Alec Burks doesn't need 140 characters to describe the journey.

Wheels up. ... Milwaukee. ... Tired. ... Sacramento. ... Airport life. ... Charlotte. ... Dummy tired. ... Phoenix. ... Thankful for another day.

These are some of the simple messages the former Colorado guard sent via Twitter to keep his followers up to date with the journey from Colorado to the NBA.

After finishing the spring semester at CU in May, Burks worked out for seven different teams.

The Utah Jazz, the last team Burks auditioned for, selected the 6-foot-6 shooting guard with the No. 12 pick.

Hoops dream realized.

Draft prospect Alec Burks, of Colorado, holds a ball as he waits for the NBA basketball draft Thursday, June, 23, 2011, in Newark, N.J. (AP Photo/Mel
Draft prospect Alec Burks, of Colorado, holds a ball as he waits for the NBA basketball draft Thursday, June, 23, 2011, in Newark, N.J. (AP Photo/Mel Evans) (Associated Press)

"It was exciting," Burks said during a teleconference from the the Prudential Center in Newark, N.J. not long after shaking NBA commissioner David Stern's hand and posing for photos in a new three-piece suit and Jazz cap. "I'm glad they picked me."

A lot of draftniks predicted Jimmer Fredette and the Jazz would make beautiful music together, but the BYU star was taken by Milwaukee at No. 10 -- the frequently forecasted landing spot for Burks -- and then traded to Sacramento.

"I don't really believe in the mock drafts," Burks said. "They don't really know what's going to happen. I'm just glad to be in the lottery."


Burks, who doesn't turn 20 until next month, agonized over the decision whether to remain in college or turn professional throughout a dazzling sophomore season in Boulder. Now the ex-Buff will get to play in Pac-12 country anyway.

CU and the University of Utah officially join the new conference on July 1.

"I went to school in Boulder, Colorado, so it's the same thing," Burks said. "I'm looking forward to playing in Salt Lake City."

The Jazz also took Enes Kanter of Turkey with the No. 3 overall pick.

As expected, Duke point guard Kyrie Irving was drafted No. 1 by Cleveland, and Arizona forward Derrick Williams went No. 2 to Minnesota. Texas' Tristan Thompson, the Big 12 Freshman of the Year, surprised many draft gurus by going No. 4 to Cleveland.

Toronto took Jonas Valanciunas (center, Lithuania) with the fifth pick, Washington grabbed Jan Vesely (forward, Serbia) with the sixth pick, and Sacramento selected Bismack Biyombo (forward, Congo) for Charlotte with the seventh pick.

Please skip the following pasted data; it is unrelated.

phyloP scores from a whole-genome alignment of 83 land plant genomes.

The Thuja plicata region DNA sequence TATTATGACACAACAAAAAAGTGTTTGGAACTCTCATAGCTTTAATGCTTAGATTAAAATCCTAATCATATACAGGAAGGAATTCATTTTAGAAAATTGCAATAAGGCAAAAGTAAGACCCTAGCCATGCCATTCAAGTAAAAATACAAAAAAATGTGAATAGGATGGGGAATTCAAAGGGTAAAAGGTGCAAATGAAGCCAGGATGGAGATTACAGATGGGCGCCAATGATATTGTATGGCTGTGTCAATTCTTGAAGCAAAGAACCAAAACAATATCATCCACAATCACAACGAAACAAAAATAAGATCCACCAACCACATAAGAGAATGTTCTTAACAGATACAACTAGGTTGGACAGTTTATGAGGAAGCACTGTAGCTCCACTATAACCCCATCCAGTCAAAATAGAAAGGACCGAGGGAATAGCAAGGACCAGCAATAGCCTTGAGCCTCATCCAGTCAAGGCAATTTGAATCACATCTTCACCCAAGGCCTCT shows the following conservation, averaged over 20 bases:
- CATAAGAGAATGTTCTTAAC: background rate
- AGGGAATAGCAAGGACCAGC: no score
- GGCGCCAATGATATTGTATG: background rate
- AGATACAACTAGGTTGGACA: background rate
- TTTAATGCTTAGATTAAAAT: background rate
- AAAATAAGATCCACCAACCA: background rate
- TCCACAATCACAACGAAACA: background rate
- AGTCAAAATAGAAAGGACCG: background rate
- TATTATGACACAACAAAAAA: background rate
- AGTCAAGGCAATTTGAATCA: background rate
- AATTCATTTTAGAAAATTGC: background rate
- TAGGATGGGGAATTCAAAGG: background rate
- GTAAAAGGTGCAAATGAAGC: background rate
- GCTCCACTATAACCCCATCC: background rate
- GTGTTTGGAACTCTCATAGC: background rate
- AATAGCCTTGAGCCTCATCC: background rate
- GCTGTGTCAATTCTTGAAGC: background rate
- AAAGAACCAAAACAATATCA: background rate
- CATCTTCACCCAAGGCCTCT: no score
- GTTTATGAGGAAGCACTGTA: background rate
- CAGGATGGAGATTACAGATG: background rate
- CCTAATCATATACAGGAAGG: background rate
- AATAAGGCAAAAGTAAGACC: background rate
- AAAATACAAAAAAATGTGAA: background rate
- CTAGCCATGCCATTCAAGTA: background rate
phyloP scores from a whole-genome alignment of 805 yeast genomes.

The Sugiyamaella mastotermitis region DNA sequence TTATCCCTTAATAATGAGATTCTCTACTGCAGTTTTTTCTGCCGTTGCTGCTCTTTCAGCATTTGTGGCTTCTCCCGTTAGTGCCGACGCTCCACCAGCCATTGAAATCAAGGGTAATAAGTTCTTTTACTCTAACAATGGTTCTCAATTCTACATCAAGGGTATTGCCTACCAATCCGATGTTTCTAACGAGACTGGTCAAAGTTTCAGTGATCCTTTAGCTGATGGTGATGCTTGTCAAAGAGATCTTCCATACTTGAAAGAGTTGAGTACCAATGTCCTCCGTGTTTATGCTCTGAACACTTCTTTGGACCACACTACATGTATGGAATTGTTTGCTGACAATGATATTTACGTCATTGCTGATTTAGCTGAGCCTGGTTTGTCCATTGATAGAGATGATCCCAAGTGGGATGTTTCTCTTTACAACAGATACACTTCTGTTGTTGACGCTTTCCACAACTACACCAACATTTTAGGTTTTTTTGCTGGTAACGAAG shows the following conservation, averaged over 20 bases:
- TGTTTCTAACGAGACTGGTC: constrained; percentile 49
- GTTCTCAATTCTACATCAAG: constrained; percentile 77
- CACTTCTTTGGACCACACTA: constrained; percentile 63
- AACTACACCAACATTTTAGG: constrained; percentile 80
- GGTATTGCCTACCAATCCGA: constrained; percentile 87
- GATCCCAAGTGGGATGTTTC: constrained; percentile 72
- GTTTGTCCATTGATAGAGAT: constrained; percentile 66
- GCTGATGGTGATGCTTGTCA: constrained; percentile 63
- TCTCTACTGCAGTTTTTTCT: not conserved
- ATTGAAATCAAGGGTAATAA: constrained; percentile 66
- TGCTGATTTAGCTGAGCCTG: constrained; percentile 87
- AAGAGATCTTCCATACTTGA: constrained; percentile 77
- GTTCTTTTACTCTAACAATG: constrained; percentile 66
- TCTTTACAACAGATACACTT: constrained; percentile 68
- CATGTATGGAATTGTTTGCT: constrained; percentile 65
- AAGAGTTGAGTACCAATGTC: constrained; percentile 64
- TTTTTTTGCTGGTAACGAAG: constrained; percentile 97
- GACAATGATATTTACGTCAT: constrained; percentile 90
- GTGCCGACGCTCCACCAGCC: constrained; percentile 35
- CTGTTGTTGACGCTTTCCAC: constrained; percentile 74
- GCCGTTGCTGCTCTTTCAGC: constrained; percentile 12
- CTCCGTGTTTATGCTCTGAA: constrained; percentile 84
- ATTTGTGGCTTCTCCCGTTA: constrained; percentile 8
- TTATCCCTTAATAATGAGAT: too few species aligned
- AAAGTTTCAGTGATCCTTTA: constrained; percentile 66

After the run on foreign imports, three big names from the NCAA Tournament -- Kentucky point guard Brandon Knight (No. 8 Detroit), UConn point guard Kemba Walker (No. 9 Charlotte) and Fredette were removed from the board.

And when Golden State decided to go with Washington State shooting guard Klay Thompson at No. 10, suddenly Burks' goal of being a lottery pick (top 14) appeared to be slipping away.

But Burks had a good feeling about the Jazz and new head coach Tyrone Corbin during the recent workout.

"It was great. They were cool and laid back. They gave me positive feedback. So I feel like it is a greatorganization," Burks said. "(Corbin) just wanted us to work hard, and if you work hard, he is cool with that. And I respect that."

Burks is now officially a peer of CU legend Chauncey Billups, the No. 3 pick in the 1997 draft.

"He's like a mentor to me," Burks said of Billups, currently a member of the New York Knicks. "He just told me to enjoy the process and that you're making your dream come true, which is always a great thing."

Burks is the first CU player to be drafted in the first round since David Harrison was selected by Indiana with the 29th overall pick in 2004.

A typical salary for a player drafted 12th is about $1.736 million and jumps to $1.866 million in the second year.

"There's no question he has an NBA game," ESPN draft analyst Jay Bilas said during the broadcast. "He's talented, he's versatile and he's a rangy athlete with a very good skill level. ... He always feels like he doesn't get the due that he deserves and he plays like he has something to prove. I think that's a good thing."

CU head coach Tad Boyle believes having a CU player taken early in the NBA Draft will help the program land the next Alec Burks.

"I'm proud of Alec. This is something we can use as a positive as we move forward in our recruiting efforts and talking about kids' dreams," Boyle said at Burks' press conference announcing his decision to leave the Buffs for the draft.

"Part of coming to this campus is following your dreams, whether you're a basketball player or if you're a chemical engineer, or a pre-med major. Alec's dream was to play in the NBA. He has realized that at Colorado. That's something we can sell when we go out into homes and talk about future Buffs."

Cory Higgins, CU's all-time leading scorer, was not picked in the two-round draft.